The overwhelming amount of news coverage surrounding the novel coronavirus has scammers taking advantage of the public’s concerns and fears. During this critical time, it is important to be proactive and safeguard yourself against coronavirus-related fraud.
The overwhelming amount of news coverage surrounding the novel coronavirus has scammers taking advantage of the public’s concerns and fears. That means that scammers are capitalizing on the fear surrounding the emergence of the coronavirus (COVID-19)
— from health and safety concerns to apprehension around financial market impacts. During this critical time, it is important to be proactive and safeguard yourself against coronavirus-related fraud.
Beware of Bogus Products and Investments
As scammers prey on coronavirus fears, there is an uptick in the sale of bogus products like masks, immune system boosters, and sanitizers. If you aren’t able to find a hand sanitizer at your local store, it doesn’t make sense that a suspicious
source on the internet would have an unlimited supply for sale. When an offer sounds “too good to be true,” verifying product credibility through research is key.
Also, be wary of “investment opportunities” related to the coronavirus. The U.S. Securities and Exchange Commission (SEC) is warning people about online promotions, including through social media, claiming that the products or services of
publicly traded companies can prevent, detect, or cure coronavirus. Don’t get caught in a stock scam; always seek professional advice.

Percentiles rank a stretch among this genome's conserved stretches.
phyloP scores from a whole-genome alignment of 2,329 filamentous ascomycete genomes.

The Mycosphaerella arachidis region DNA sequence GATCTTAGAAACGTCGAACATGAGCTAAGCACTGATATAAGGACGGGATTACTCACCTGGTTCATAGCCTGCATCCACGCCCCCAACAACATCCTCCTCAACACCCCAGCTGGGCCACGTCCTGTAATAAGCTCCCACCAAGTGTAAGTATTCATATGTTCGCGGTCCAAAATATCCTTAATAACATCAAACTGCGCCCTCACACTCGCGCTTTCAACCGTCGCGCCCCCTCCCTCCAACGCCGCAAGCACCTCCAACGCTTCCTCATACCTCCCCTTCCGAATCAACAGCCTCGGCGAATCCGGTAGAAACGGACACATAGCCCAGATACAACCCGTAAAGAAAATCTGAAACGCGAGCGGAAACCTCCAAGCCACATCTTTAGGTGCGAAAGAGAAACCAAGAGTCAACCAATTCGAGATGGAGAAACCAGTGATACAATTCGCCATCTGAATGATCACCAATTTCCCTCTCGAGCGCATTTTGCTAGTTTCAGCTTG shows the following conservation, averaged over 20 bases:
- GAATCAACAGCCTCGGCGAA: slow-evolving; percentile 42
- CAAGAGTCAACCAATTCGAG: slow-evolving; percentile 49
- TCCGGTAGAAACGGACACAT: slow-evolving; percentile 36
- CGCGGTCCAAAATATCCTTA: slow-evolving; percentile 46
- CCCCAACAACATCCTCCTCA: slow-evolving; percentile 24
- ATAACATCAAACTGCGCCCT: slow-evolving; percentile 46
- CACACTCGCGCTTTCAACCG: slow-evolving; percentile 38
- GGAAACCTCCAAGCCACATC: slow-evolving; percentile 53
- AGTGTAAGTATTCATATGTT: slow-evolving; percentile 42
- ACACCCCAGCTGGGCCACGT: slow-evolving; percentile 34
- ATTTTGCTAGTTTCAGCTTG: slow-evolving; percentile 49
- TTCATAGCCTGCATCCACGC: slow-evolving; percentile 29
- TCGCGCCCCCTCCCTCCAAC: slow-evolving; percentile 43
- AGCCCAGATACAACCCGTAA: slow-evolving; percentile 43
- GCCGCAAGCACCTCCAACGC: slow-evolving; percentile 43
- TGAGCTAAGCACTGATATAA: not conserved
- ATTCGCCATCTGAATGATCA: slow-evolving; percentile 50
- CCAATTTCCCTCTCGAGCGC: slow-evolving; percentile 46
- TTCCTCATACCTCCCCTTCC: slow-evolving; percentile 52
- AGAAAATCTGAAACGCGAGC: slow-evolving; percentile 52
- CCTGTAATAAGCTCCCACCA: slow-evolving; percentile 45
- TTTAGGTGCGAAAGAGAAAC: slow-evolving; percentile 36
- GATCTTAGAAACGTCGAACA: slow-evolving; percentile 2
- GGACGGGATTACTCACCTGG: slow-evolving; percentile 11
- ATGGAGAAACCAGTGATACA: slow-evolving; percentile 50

Know Your Charities
Another path that scammers are taking is soliciting for bogus charities. We all want to help; the scammers know that if they tug on our heartstrings, our wallets will usually open. The scams often look like they are helping locally or for specific groups
you support. Before you contribute, be sure to research new charities thoroughly. Check with the Better Business Bureau for complaints, or one of the online sites that track charities such as GuideStar, CharityNavigator, or CharityWatch.
Watch Out for Phishing
The third scam to be aware of is the use of phishing emails to take your money and get your personal information. As always, never click on an embedded link in an unsolicited email. It may download malware onto your computer. Protect yourself by making
sure anti-virus software is on your computer and up-to-date.
Be suspicious of emails claiming to be from the Centers for Disease Control and Prevention (CDC) or “experts” saying that they have new, critical information about the virus. For the most up-to-date information, go right to the authoritative
source. Go to the CDC and the World Health Organization (WHO) websites for current information. If you come across any suspicious claims, report them to the FTC at ftc.gov/complaint.
Nusenda Credit Union cares about our members’ physical and financial health. If you suspect anything unusual or if you believe you are a victim of identity theft, please contact us immediately.